A whim-worshipper will try to seek out others who, like him, yearn for a world where they do not have to deal with reality. The people with whom Roquentin has some kind of association are as confused and disoriented as he is. There is one rather disturbing character called Autodidact, who seems consumed by the idea of reading and comprehending the contents of an entire library. Anny, Roquentin’s former flame, lives in the past. Much of her time is consumed in rereading the same history books and reminiscing about the perfect moments of her life.
Toward the end of the book, Roquentin arrives at the conclusion that man’s aspirations have no connection with the physical world. Denying reality has become a permanent way of life for him. He thinks that if people deny reality, they will have more freedom to give some kind of meaning to their life. Finding himself incapable of understanding what he can and cannot change, he continues to make futile attempts to rewrite reality. He has abandoned reason. To Roquentin, only “nothingness,” which he cannot see, makes up the purposeless reality that can inspire action.
The Fountainhead expounds Ayn Rand’s philosophy of Objectivism, which begins by accepting the fact that existence exists as an objective absolute that is independent of our consciousness. Howard Roark, the true individualist, is an embodiment of Rand’s rational philosophy. In a world full of collectivists, populists and second handers, he is the prime mover. He never compromises on his principles. Life throws many challenges at him but he is never sidetracked. He continues to hold fast to his vision of designing buildings which make use of modern technology and design concepts. The novel ends triumphantly with Howard Roark winning the right to act according to his own principles.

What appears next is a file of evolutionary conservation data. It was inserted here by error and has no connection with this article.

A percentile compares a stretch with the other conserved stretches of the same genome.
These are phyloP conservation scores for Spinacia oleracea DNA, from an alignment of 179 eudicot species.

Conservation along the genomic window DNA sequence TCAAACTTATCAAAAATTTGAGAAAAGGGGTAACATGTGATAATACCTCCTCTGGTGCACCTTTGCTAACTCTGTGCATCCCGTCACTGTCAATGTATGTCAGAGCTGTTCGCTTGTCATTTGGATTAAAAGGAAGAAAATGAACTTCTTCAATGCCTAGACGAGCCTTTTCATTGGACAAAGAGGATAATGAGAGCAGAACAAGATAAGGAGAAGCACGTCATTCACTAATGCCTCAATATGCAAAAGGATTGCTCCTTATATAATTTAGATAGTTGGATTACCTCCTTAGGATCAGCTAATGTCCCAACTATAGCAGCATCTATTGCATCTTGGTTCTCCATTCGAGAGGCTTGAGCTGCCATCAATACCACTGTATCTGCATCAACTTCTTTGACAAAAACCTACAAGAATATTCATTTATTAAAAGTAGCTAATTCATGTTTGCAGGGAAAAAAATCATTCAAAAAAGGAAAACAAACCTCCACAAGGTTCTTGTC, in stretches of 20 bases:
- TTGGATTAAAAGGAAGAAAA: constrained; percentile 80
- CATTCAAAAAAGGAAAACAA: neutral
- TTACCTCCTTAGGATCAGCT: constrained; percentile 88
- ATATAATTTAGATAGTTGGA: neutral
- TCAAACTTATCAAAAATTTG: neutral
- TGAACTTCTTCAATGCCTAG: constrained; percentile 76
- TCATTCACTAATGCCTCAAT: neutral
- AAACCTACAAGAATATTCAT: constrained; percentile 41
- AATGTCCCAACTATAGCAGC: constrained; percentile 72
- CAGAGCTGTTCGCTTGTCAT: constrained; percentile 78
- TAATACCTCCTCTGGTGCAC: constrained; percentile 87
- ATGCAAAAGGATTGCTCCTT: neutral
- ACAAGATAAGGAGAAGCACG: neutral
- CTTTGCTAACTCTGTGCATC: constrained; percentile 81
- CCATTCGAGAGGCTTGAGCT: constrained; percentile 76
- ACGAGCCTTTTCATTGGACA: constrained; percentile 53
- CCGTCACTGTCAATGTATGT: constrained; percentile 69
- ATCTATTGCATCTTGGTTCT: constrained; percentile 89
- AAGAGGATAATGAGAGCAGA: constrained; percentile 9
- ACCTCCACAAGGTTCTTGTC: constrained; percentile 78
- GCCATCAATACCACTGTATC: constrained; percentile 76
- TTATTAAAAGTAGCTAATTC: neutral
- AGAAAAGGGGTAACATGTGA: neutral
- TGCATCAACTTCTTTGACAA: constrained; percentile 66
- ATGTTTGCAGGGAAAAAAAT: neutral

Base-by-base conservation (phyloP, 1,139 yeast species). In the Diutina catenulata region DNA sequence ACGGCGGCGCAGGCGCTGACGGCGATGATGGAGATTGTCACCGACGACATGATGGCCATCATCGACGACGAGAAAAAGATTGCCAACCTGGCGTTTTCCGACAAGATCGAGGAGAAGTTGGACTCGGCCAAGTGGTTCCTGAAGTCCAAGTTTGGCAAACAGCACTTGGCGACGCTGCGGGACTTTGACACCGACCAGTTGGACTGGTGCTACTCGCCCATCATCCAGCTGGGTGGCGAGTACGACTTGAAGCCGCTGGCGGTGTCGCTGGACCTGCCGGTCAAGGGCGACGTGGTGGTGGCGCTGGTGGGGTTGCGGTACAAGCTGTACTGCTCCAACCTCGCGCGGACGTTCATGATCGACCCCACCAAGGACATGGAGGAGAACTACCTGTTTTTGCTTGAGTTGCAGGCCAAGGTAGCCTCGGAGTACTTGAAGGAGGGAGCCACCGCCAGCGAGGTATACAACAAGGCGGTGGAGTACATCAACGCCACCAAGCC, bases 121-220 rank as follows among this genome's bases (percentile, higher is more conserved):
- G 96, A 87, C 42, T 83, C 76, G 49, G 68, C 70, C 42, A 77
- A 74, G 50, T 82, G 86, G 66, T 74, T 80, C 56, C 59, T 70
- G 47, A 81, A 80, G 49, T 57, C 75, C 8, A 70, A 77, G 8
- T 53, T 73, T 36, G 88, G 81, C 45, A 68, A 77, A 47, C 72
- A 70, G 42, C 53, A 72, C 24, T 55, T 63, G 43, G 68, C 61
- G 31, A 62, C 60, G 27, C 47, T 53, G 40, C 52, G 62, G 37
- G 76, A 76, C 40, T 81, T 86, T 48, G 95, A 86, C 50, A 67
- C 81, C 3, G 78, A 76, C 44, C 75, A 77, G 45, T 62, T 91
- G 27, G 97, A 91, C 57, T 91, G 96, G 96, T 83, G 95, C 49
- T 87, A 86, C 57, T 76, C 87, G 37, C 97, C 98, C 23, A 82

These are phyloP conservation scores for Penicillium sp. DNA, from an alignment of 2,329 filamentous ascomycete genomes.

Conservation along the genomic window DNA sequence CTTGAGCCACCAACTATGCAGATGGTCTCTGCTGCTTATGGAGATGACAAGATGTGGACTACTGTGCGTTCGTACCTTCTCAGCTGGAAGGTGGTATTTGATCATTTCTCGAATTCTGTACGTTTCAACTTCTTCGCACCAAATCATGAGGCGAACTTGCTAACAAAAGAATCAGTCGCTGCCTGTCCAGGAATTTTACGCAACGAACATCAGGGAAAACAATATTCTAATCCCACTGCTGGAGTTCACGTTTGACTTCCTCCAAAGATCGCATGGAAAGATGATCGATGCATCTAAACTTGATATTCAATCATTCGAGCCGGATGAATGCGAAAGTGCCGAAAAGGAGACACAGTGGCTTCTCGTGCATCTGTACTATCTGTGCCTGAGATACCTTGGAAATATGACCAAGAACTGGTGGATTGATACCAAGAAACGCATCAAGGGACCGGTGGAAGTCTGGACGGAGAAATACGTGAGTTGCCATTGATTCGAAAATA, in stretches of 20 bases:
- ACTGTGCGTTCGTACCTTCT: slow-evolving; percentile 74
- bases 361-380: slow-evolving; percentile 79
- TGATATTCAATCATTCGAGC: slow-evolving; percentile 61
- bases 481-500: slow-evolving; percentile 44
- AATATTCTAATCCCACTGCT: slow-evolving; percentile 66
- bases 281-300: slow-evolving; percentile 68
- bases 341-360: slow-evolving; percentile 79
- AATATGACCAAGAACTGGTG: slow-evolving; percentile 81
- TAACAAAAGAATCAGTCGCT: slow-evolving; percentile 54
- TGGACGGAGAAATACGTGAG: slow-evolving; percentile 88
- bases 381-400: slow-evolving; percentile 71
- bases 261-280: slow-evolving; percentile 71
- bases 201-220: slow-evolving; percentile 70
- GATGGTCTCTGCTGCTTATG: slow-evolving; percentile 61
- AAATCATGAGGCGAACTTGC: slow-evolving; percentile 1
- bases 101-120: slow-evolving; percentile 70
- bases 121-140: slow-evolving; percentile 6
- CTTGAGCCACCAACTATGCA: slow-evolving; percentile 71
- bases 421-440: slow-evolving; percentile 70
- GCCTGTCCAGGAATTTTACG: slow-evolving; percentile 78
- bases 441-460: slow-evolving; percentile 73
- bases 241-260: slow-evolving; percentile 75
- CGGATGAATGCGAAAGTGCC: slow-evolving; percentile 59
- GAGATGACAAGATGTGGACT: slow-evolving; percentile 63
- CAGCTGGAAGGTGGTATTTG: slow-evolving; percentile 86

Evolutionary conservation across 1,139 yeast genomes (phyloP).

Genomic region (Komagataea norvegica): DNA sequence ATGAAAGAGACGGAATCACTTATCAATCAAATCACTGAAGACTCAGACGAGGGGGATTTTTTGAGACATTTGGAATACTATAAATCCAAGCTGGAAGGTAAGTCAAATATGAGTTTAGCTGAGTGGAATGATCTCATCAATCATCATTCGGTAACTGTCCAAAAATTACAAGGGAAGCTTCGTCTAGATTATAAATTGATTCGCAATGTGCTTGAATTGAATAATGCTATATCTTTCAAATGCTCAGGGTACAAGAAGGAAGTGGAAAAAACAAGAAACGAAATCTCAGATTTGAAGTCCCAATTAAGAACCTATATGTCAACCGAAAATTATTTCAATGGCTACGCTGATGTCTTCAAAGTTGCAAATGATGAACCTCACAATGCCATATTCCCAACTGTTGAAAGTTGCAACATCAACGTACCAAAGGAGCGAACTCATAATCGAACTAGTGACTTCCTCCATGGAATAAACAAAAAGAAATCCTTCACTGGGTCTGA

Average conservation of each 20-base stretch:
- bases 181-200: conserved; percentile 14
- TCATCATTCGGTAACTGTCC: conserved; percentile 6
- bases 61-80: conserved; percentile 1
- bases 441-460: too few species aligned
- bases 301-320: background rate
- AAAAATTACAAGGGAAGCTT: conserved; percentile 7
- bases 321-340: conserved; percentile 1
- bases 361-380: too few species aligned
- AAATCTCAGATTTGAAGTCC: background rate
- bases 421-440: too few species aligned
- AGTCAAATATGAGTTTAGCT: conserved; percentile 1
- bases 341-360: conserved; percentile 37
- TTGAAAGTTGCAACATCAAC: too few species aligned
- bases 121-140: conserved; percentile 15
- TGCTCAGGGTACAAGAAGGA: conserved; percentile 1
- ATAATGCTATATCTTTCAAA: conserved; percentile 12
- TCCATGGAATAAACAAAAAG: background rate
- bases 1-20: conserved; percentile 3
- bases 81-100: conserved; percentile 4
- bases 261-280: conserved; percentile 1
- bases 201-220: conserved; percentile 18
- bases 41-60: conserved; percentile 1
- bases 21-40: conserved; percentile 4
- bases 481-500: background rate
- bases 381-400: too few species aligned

Sartre’s existentialism holds that the universe is an irrational, meaningless place, existence is absurd, and life makes no sense and has no purpose or explanation. The confusion and disorientation that Roquentin suffers in Nausea is, according to existentialism, a necessary condition of life. Sartre himself used to feel “nauseated” by the vastness of the universe and the meaninglessness of life. He, like Roquentin, used to spend hours in vacuous rumination. So what we find in Nausea is an accurate description of the real impact that existentialism has on the mind of its acolytes. The confused and ruminative Roquentin is a typical practitioner of existentialism.
People generally don’t want to read the story of characters such as Roquentin, who are helpless and confused not because of any grave misfortune that has befallen them due to circumstances beyond their control, but because of the nihilistic ideology of existentialism that they have themselves accepted out of their own intellectual cowardice. A novel like Nausea can’t have any lasting value. People like to read about heroism. They want to read about men like Howard Roark, who succeed despite all odds. They want to read stories that portray a positive sense of life.
Aristotle formulated the rule for good fiction more than two millennia ago when he said that fiction represents things as they might be and ought to be. Nausea does not represent life as it ought to be. Its protagonist, Antoine Roquentin, is not a hero. He is not even fit to be an anti-hero or a villain. His mind is full of nothing and he himself is nothing. The leitmotif of Nausea is “nothingness,” which is also the essence of Sartre’s philosophy of existentialism.
Nausea was never liked by normal readers. It does not have any literary merit to attract real readers. The book reigned for few decades because it was artificially propped up by the leftist intellectuals, most of whom are probably as disoriented and out of touch with reality as Antoine Roquentin is in the novel.